Children's Nutrition Food Allergy

Preventing Food Allergies in Children

The prevalence of food allergies is increasing dramatically in the Western world. As nutrition professionals, we can promote a shift in focus from treatment to prevention and counsel clients on the best preventive measures against food allergies. In the past, some experts recommended that highly allergenic foods such as peanuts and eggs not be introduced until age 1. However, recent evidence shows not only that incorporating them into babies’ first solid foods is safe but also that delaying their introduction beyond 4 to 6 months of age may increase a baby’s risk of developing food allergies.

According to the American Academy of Allergy, Asthma & Immunology (AAAAI), the best way to prevent food allergies is to expose babies to more foods early on rather than delay them.1 A large meta-analysis reported in the Journal of the American Medical Association, found that feeding infants egg and peanut butter before age 1 reduced the risk of developing these two most common food allergies in children. Using data from 146 studies and involving more than 200,000 infants, the analysis found a lower risk of developing an egg allergy when introduced between 4 and 6 months, and a reduced risk of peanut butter allergy when introduced between 4 and 11 months. Other findings have shown a higher rate of wheat allergy in 5-year-olds who hadn’t been fed wheat until after they were 6 months of age.1 Research also has found feeding fish to infants before the age of 9 months lowered the risk of eczema at age 1. Small amounts of cow’s milk, in foods such as cheese or yogurt, appear to be safe to give infants before age 1. A study showed that early exposure in infancy to cow’s milk protein via formula as a supplement to breast-feeding might protect against IgE-mediated cow’s milk allergy.2,3 However, parents should avoid providing cow’s milk in place of breast milk or formula until after their child’s first birthday for reasons unrelated to food allergy.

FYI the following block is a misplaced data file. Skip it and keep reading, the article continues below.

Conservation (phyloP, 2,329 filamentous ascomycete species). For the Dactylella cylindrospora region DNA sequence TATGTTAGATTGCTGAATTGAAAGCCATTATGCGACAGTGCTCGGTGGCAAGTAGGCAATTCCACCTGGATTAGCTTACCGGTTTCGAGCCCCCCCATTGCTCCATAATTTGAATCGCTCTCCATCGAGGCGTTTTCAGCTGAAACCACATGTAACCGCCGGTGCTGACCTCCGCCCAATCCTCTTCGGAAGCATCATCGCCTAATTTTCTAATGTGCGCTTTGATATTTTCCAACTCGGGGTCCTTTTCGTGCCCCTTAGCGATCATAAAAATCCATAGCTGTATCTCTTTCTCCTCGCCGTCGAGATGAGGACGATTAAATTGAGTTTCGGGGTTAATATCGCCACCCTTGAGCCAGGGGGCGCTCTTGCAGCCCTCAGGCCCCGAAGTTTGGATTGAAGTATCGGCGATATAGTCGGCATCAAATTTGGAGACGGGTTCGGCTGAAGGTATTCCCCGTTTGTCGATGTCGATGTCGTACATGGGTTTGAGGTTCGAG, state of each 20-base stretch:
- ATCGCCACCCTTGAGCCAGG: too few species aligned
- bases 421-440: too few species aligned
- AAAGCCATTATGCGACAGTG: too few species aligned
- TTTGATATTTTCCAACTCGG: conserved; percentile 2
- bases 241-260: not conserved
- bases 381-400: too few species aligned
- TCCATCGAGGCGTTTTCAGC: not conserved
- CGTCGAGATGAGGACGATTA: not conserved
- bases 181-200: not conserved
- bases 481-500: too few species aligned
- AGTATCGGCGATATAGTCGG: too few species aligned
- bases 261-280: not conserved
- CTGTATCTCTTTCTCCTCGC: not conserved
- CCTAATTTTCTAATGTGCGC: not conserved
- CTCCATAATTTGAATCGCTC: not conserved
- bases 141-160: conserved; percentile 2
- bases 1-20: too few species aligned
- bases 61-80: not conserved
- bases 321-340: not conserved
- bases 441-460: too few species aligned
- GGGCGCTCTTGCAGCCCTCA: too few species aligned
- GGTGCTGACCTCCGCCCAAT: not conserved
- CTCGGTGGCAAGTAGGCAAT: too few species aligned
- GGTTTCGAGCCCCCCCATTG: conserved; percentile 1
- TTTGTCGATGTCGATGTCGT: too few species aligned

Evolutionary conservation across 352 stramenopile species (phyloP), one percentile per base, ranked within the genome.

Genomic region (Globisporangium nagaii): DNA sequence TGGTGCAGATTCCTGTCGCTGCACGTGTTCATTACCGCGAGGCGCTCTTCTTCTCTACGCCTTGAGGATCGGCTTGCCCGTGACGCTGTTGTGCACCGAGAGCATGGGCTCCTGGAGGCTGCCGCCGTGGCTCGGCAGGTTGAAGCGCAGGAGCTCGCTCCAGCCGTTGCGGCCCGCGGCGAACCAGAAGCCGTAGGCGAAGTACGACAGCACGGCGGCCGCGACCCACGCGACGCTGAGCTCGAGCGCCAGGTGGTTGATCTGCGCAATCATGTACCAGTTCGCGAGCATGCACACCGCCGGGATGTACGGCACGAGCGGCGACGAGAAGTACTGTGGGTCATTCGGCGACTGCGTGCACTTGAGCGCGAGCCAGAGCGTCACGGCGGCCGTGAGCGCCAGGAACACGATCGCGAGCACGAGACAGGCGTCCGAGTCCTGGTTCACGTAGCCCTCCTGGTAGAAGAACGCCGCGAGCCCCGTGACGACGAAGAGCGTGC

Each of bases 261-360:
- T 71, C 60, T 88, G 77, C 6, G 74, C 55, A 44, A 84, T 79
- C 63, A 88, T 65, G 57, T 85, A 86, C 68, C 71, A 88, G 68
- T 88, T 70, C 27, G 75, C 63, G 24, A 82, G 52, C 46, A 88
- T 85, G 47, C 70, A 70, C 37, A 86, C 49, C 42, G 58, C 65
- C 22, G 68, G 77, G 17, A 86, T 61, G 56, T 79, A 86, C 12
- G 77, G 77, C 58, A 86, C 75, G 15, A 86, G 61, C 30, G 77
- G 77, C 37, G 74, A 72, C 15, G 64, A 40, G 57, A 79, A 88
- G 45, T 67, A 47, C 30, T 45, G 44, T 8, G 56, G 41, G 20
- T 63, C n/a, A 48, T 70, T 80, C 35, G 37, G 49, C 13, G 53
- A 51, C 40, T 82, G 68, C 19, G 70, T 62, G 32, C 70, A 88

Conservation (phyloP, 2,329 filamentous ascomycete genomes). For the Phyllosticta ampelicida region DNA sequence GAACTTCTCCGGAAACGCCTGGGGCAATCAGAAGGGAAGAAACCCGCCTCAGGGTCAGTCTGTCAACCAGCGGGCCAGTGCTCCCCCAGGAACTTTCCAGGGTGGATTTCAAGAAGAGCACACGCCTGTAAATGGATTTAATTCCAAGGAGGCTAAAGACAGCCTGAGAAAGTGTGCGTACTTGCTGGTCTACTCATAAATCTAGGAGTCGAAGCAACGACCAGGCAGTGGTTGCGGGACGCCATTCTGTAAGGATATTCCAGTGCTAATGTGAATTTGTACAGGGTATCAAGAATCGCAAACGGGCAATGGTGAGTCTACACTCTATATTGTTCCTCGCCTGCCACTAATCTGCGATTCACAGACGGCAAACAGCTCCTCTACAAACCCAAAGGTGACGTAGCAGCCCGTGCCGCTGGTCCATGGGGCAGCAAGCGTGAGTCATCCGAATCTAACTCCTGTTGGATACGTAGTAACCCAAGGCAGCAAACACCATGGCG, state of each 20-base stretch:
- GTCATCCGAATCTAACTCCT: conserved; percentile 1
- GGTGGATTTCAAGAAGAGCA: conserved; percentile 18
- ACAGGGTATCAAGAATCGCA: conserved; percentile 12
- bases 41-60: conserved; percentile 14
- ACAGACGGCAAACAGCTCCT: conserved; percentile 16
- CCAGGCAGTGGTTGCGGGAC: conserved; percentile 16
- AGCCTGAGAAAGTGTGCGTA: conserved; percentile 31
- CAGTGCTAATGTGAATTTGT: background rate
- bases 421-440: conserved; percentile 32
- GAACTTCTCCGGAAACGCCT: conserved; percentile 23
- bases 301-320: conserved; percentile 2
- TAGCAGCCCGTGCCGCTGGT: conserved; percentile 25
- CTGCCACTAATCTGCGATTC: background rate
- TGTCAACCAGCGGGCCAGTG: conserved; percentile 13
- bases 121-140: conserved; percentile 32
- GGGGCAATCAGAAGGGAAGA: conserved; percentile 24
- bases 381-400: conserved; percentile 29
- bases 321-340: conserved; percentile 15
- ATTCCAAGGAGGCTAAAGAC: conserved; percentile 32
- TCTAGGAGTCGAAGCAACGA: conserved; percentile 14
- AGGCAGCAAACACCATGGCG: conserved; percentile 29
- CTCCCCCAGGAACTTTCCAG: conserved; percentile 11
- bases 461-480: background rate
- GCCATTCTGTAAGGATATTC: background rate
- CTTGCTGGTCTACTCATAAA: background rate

The foods that cause 90% of allergic reactions in the United States are milk, eggs, peanuts, tree nuts, shellfish, fish, soy, and wheat. These foods should be introduced to babies between the ages of 4 and 6 months, just like any other solid food is started. The safest way to introduce highly allergenic foods is to do it in a home setting, rather than at day care or at a restaurant. A pediatrician’s office also can be a good setting for children with high risk of allergy—those who have at least one parent or sibling with an allergic condition such as atopic dermatitis, a food allergy, asthma, or allergic rhinitis. As with any food introduction, parent should go slowly and feed a small amount of just one food at a time, and then wait three to five days before trying the next new food.1

— Kaley Todd, MS, RDN, is the dietitian for Sun Basket, a healthy meal kit delivery service. In addition, she’s a freelance writer, clinician, and culinary and communications specialist. She’s also the founder of Kaley Todd Nutrition at kaleytoddnutrition.com.

References

  1. Fleischer DM, Spergel JM, Assa’ad AH, Pongracic JA. Primary prevention of allergic disease through nutritional interventions. J Allergy Clin Immunol Pract. 2013;1(1):29-36.
  2. Committee on Nutrition of the American Academy of Pediatrics. Complementary feeding. In: Kleinman RE, ed. Pediatric Nutrition Handbook. 6th ed. Elk Grove Village, IL: American Academy of Pediatrics; 2009:113-142.
  3. Katz Y, Rajuan N, Goldberg MR, et al. Early exposure to cow’s milk protein is protective against IgE-mediated cow’s milk protein allergy. J Allergy Clin Immunol. 2010;126(1):77-82.e1

Additional Resource for RDs: http://www.eatrightpro.org/resource/practice/position-and-practice-papers/practice-papers/practice-paper-role-of-the-rdn-in-the-diagnosis-and-management-of-food-allergies

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